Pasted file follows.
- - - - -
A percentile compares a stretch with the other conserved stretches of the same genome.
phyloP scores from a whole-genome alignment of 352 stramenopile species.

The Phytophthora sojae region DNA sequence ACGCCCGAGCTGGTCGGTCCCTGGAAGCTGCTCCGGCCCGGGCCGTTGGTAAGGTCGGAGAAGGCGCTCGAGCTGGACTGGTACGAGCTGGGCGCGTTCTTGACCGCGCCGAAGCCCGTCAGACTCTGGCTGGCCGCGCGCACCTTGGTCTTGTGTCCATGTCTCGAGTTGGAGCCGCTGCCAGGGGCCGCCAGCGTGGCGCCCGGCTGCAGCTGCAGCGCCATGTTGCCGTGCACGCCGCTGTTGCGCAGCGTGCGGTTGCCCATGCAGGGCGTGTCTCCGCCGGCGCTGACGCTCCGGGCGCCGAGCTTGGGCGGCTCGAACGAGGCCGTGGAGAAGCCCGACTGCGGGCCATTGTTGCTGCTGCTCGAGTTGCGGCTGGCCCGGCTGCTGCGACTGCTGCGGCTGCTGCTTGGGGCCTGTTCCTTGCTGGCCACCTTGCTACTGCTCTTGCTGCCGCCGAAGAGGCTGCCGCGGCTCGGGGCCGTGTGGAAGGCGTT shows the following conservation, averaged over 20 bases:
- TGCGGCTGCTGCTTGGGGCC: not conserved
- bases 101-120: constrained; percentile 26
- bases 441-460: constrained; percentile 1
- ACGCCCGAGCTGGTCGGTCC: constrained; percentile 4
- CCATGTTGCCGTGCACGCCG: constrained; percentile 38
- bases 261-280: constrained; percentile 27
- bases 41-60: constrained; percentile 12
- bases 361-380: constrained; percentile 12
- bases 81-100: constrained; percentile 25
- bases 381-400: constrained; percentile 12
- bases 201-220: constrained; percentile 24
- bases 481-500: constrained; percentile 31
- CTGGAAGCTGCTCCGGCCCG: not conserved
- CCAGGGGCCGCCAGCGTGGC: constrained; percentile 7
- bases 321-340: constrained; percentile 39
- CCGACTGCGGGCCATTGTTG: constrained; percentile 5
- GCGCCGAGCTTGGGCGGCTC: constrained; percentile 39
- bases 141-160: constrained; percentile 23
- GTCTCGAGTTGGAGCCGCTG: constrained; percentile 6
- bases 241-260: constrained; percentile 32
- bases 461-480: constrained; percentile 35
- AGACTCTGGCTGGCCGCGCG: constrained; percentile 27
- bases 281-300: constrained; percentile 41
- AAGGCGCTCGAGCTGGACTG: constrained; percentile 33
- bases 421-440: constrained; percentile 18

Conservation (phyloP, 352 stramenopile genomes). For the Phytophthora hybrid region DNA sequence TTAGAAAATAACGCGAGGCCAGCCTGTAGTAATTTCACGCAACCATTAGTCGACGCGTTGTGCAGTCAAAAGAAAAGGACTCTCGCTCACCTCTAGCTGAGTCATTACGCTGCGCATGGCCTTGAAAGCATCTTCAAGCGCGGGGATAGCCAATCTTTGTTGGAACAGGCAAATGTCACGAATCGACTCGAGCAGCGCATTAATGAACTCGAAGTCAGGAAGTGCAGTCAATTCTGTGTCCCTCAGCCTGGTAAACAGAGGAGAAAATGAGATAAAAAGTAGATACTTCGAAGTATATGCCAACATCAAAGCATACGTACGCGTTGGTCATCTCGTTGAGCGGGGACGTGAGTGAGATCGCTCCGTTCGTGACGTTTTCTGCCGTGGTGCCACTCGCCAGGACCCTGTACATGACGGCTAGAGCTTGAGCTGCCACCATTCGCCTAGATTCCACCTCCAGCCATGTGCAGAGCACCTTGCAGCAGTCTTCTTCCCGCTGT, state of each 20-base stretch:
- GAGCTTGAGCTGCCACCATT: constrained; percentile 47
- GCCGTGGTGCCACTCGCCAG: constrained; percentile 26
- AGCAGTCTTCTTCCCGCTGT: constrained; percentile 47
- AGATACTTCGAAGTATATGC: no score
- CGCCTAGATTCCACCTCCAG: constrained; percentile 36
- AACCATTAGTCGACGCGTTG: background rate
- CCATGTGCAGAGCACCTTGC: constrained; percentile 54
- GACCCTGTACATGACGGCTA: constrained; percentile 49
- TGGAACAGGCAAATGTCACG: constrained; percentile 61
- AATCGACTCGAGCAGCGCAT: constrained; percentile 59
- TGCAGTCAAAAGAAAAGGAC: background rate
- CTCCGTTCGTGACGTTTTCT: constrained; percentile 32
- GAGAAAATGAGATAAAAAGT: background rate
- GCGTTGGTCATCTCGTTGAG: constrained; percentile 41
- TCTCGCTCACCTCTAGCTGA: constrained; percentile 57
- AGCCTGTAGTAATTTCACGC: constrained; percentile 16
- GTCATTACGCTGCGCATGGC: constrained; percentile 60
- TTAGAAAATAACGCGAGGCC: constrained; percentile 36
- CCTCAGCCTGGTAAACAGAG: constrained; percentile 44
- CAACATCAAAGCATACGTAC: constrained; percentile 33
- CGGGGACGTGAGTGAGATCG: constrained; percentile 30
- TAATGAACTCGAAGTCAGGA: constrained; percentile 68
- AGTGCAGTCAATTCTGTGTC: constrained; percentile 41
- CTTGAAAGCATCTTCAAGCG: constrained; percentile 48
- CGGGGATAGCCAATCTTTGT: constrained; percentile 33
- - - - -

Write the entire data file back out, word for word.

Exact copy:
A percentile compares a stretch with the other conserved stretches of the same genome.
phyloP scores from a whole-genome alignment of 352 stramenopile species.

The Phytophthora sojae region DNA sequence ACGCCCGAGCTGGTCGGTCCCTGGAAGCTGCTCCGGCCCGGGCCGTTGGTAAGGTCGGAGAAGGCGCTCGAGCTGGACTGGTACGAGCTGGGCGCGTTCTTGACCGCGCCGAAGCCCGTCAGACTCTGGCTGGCCGCGCGCACCTTGGTCTTGTGTCCATGTCTCGAGTTGGAGCCGCTGCCAGGGGCCGCCAGCGTGGCGCCCGGCTGCAGCTGCAGCGCCATGTTGCCGTGCACGCCGCTGTTGCGCAGCGTGCGGTTGCCCATGCAGGGCGTGTCTCCGCCGGCGCTGACGCTCCGGGCGCCGAGCTTGGGCGGCTCGAACGAGGCCGTGGAGAAGCCCGACTGCGGGCCATTGTTGCTGCTGCTCGAGTTGCGGCTGGCCCGGCTGCTGCGACTGCTGCGGCTGCTGCTTGGGGCCTGTTCCTTGCTGGCCACCTTGCTACTGCTCTTGCTGCCGCCGAAGAGGCTGCCGCGGCTCGGGGCCGTGTGGAAGGCGTT shows the following conservation, averaged over 20 bases:
- TGCGGCTGCTGCTTGGGGCC: not conserved
- bases 101-120: constrained; percentile 26
- bases 441-460: constrained; percentile 1
- ACGCCCGAGCTGGTCGGTCC: constrained; percentile 4
- CCATGTTGCCGTGCACGCCG: constrained; percentile 38
- bases 261-280: constrained; percentile 27
- bases 41-60: constrained; percentile 12
- bases 361-380: constrained; percentile 12
- bases 81-100: constrained; percentile 25
- bases 381-400: constrained; percentile 12
- bases 201-220: constrained; percentile 24
- bases 481-500: constrained; percentile 31
- CTGGAAGCTGCTCCGGCCCG: not conserved
- CCAGGGGCCGCCAGCGTGGC: constrained; percentile 7
- bases 321-340: constrained; percentile 39
- CCGACTGCGGGCCATTGTTG: constrained; percentile 5
- GCGCCGAGCTTGGGCGGCTC: constrained; percentile 39
- bases 141-160: constrained; percentile 23
- GTCTCGAGTTGGAGCCGCTG: constrained; percentile 6
- bases 241-260: constrained; percentile 32
- bases 461-480: constrained; percentile 35
- AGACTCTGGCTGGCCGCGCG: constrained; percentile 27
- bases 281-300: constrained; percentile 41
- AAGGCGCTCGAGCTGGACTG: constrained; percentile 33
- bases 421-440: constrained; percentile 18

Conservation (phyloP, 352 stramenopile genomes). For the Phytophthora hybrid region DNA sequence TTAGAAAATAACGCGAGGCCAGCCTGTAGTAATTTCACGCAACCATTAGTCGACGCGTTGTGCAGTCAAAAGAAAAGGACTCTCGCTCACCTCTAGCTGAGTCATTACGCTGCGCATGGCCTTGAAAGCATCTTCAAGCGCGGGGATAGCCAATCTTTGTTGGAACAGGCAAATGTCACGAATCGACTCGAGCAGCGCATTAATGAACTCGAAGTCAGGAAGTGCAGTCAATTCTGTGTCCCTCAGCCTGGTAAACAGAGGAGAAAATGAGATAAAAAGTAGATACTTCGAAGTATATGCCAACATCAAAGCATACGTACGCGTTGGTCATCTCGTTGAGCGGGGACGTGAGTGAGATCGCTCCGTTCGTGACGTTTTCTGCCGTGGTGCCACTCGCCAGGACCCTGTACATGACGGCTAGAGCTTGAGCTGCCACCATTCGCCTAGATTCCACCTCCAGCCATGTGCAGAGCACCTTGCAGCAGTCTTCTTCCCGCTGT, state of each 20-base stretch:
- GAGCTTGAGCTGCCACCATT: constrained; percentile 47
- GCCGTGGTGCCACTCGCCAG: constrained; percentile 26
- AGCAGTCTTCTTCCCGCTGT: constrained; percentile 47
- AGATACTTCGAAGTATATGC: no score
- CGCCTAGATTCCACCTCCAG: constrained; percentile 36
- AACCATTAGTCGACGCGTTG: background rate
- CCATGTGCAGAGCACCTTGC: constrained; percentile 54
- GACCCTGTACATGACGGCTA: constrained; percentile 49
- TGGAACAGGCAAATGTCACG: constrained; percentile 61
- AATCGACTCGAGCAGCGCAT: constrained; percentile 59
- TGCAGTCAAAAGAAAAGGAC: background rate
- CTCCGTTCGTGACGTTTTCT: constrained; percentile 32
- GAGAAAATGAGATAAAAAGT: background rate
- GCGTTGGTCATCTCGTTGAG: constrained; percentile 41
- TCTCGCTCACCTCTAGCTGA: constrained; percentile 57
- AGCCTGTAGTAATTTCACGC: constrained; percentile 16
- GTCATTACGCTGCGCATGGC: constrained; percentile 60
- TTAGAAAATAACGCGAGGCC: constrained; percentile 36
- CCTCAGCCTGGTAAACAGAG: constrained; percentile 44
- CAACATCAAAGCATACGTAC: constrained; percentile 33
- CGGGGACGTGAGTGAGATCG: constrained; percentile 30
- TAATGAACTCGAAGTCAGGA: constrained; percentile 68
- AGTGCAGTCAATTCTGTGTC: constrained; percentile 41
- CTTGAAAGCATCTTCAAGCG: constrained; percentile 48
- CGGGGATAGCCAATCTTTGT: constrained; percentile 33